Sask. Teachers' Federation says president lying to media

In a statement, the Saskatchewan Teachers Federation (STF) said its president is lying to the media about when and how he learned he would be suspended. Colin Keess was stripped of his duties and responsibilities as president after a non-confidence motion.

The STF sent out a statement Monday afternoon saying Colin Keess knew about his suspension weeks in advance.

Colin Keess spoke to media this afternoon. (Peter Mills/CBC)

The Saskatchewan Teachers Federation (STF) says its president is lying to the media about when and how he learned he would be suspended.
Colin Keess was stripped of his duties and responsibilities as president after a non-confidence motion.

Outside of the STF offices in Saskatoon Monday, Keess told media that he was shocked to find this out Friday and doesn't know why he's been suspended.

"I've had no explanation whatsoever although I've asked for it several times. I've had no explanation," said Keess.

STF releases statement

Late Monday afternoon, the STF sent out a statement saying it "feels that it must correct the inaccurate information that has been distributed by Colin Keess in his recent public statements."

The STF claims the executive passed a motion of non-confidence in Keess on June 19 that stems from recent conduct in his role as president. However, the organization won't say what that conduct was.

"We have executive policies that dictate our conduct and guide our contact as an executive and Mr Keess was found to be in violation of those policies," said Randy Cline, vice-president of STF.

The statement says Keess received a hand-delivered letter from STF on June 23 offering him options for resolving the issue. Instead, the statement says Keess hired a lawyer and the two sides met to discuss Keess options. However, the federation says on August 1, the members realized the matter was not being resolved so they passed another motion. This motion stripped Keess of his powers and authority, "because he was proposing to act in defiance of the decision made in good faith by the rest of the Executive."

Keess says he knew nothing of this motion until Friday, but the STF disagrees and says he has known for three weeks.

Keess says he believes the suspension is connected to a disciplinary matter dating back to the the mid-1990's when he was a teacher.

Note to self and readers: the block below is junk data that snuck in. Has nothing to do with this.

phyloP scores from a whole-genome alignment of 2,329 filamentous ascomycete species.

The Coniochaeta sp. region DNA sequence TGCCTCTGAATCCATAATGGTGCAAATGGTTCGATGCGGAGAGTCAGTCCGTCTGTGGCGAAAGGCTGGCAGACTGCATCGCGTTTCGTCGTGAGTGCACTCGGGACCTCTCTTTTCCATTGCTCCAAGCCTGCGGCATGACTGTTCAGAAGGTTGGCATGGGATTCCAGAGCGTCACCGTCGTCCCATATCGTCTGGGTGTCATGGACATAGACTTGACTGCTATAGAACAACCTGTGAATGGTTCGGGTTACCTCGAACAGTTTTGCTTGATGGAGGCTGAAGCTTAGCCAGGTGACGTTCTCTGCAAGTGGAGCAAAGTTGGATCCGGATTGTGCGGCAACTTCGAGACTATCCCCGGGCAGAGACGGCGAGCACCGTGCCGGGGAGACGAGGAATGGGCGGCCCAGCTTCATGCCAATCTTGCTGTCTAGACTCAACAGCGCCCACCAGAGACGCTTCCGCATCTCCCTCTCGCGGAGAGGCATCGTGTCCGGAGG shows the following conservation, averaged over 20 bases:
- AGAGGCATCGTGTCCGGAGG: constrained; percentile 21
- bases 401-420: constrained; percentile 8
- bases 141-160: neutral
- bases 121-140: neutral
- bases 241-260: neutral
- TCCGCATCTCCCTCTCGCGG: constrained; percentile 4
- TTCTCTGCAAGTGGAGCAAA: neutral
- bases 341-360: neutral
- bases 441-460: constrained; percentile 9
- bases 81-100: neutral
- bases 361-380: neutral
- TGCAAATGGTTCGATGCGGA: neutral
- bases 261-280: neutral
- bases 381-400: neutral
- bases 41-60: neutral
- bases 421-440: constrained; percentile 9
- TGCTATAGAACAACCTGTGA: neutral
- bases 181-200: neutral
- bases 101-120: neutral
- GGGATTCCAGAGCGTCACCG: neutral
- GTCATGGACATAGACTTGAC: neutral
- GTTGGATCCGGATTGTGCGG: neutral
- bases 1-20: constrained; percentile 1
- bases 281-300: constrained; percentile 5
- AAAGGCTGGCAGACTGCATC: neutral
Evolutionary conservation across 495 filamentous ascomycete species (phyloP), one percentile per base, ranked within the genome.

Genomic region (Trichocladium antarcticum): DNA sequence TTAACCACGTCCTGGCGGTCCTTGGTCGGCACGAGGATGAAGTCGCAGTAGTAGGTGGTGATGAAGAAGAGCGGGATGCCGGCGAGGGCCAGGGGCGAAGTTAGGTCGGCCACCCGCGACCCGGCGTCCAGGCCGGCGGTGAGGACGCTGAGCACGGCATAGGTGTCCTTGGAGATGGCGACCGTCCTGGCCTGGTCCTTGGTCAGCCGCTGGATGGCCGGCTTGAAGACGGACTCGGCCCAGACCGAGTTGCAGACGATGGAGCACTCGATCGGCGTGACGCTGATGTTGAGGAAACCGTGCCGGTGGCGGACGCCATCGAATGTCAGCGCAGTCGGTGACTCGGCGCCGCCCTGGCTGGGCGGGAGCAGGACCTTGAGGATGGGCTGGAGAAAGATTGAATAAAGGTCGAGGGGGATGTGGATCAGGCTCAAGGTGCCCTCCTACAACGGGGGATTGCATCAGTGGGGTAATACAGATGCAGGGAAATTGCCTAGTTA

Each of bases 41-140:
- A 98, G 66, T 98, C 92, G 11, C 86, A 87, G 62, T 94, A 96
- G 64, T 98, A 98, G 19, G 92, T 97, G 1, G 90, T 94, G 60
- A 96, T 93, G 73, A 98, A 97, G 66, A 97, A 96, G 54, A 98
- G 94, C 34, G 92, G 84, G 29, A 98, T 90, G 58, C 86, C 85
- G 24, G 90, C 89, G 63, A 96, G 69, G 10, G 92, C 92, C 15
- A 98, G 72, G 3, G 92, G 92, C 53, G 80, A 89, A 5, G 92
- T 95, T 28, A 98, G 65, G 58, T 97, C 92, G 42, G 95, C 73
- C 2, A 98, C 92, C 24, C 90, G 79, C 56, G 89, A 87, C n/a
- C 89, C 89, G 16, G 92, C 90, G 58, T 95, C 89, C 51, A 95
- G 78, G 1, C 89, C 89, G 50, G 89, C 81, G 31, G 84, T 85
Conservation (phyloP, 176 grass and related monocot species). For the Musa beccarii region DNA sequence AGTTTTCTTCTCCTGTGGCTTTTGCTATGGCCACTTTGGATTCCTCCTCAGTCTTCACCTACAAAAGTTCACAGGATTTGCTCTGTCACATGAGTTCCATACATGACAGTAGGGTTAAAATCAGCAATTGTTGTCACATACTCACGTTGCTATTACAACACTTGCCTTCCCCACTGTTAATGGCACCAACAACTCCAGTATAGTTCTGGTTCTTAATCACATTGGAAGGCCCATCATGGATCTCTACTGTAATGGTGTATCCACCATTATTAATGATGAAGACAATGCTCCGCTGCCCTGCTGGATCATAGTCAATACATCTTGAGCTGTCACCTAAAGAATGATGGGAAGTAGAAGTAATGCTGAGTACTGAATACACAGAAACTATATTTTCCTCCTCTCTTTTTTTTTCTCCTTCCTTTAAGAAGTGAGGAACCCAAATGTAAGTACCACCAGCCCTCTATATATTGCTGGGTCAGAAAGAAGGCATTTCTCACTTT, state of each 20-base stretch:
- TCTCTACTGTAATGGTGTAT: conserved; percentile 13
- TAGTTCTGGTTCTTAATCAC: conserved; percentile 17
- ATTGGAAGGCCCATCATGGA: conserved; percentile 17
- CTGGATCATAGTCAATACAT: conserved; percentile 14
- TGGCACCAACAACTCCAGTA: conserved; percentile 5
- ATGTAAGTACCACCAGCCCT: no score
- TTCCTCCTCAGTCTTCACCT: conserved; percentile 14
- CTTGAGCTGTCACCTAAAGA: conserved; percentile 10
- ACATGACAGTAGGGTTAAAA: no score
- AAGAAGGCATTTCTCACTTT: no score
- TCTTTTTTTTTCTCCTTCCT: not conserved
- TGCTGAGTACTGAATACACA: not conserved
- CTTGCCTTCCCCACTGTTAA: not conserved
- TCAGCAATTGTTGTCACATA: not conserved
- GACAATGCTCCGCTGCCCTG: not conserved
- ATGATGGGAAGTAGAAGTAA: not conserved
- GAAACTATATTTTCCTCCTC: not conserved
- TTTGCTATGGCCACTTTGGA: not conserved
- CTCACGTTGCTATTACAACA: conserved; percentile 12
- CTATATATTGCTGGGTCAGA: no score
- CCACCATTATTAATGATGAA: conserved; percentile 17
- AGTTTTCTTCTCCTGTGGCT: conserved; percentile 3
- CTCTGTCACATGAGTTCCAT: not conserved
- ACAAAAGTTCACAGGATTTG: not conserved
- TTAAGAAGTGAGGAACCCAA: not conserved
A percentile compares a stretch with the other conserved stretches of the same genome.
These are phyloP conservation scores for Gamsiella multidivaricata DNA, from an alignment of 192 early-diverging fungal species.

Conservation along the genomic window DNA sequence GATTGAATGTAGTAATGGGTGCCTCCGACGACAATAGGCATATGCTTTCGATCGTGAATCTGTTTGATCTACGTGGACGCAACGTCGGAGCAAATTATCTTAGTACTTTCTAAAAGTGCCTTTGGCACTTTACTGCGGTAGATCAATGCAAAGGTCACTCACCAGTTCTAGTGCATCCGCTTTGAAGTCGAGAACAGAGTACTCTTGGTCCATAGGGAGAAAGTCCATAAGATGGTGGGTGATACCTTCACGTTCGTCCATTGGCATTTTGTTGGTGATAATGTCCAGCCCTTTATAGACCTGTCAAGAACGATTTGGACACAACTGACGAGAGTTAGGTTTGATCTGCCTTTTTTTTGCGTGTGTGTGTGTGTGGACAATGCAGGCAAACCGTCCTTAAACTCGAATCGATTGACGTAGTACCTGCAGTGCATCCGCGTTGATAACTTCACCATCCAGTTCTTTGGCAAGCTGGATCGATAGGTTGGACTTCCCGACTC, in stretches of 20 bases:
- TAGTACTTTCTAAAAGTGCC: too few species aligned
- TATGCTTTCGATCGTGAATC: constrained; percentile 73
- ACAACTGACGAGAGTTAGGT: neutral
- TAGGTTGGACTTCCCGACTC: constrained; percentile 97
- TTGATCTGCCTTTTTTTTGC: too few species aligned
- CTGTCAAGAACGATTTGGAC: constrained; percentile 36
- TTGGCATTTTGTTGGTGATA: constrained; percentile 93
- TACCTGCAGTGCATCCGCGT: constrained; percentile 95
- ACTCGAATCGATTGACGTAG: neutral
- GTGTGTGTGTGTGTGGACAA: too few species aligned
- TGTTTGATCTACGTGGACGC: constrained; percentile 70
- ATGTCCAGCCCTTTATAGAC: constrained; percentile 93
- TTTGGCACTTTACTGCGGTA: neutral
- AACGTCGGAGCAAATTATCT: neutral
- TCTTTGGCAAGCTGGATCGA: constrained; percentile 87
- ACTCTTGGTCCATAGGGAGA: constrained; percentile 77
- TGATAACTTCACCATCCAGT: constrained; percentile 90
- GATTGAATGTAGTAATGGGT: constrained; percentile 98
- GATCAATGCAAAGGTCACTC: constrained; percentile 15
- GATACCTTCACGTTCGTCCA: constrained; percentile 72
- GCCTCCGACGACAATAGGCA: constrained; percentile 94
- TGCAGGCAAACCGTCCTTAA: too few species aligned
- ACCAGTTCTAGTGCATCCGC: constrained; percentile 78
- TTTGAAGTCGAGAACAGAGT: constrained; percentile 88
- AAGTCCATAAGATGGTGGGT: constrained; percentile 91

According to a Queen's Bench court document from Nov. 17, 1997, Keess went to court to challenge a decision of the STF professional ethics committee.

He was accused of violating the STF's code of ethics after engaging in excessive drinking and disorderly and inappropriate conduct while supervising high school students on a trip to France.

He was also accused of assaulting his wife, stealing alcohol from an Estevan bar in 1996 and causing a disturbance at the same bar on an earlier occasion.

But Kees says he has no criminal record and has recovered from the medical issues he was battling at the time.

In its statement, the STF also said Keess lied when he said the executive director of the teachers' federation is preventing him from carrying out his duties. It says the executive director is acting on behalf of the elected executive members' decisions.

Federation still in negotiations with province

Meanwhile, the teachers' federation is currently in negotiations with the government for a new contract.

In June 63 per cent of STF members voted against a tentative agreement that would have meant a 7.3 per cent salary increase over four years.

In the statement, the STF says it needs to focus its efforts on its organization and members.

"I want to emphasize that we will not have the interests of our profession sidelined by the inaccurate media comments of a single (e)xecutive member."

Keess says he has been invited to meet with STF executive members on Friday, but he hasn't decided if he will attend.

For now, Keess remains on paid leave.

With files from CBC's Steve Pasqualotto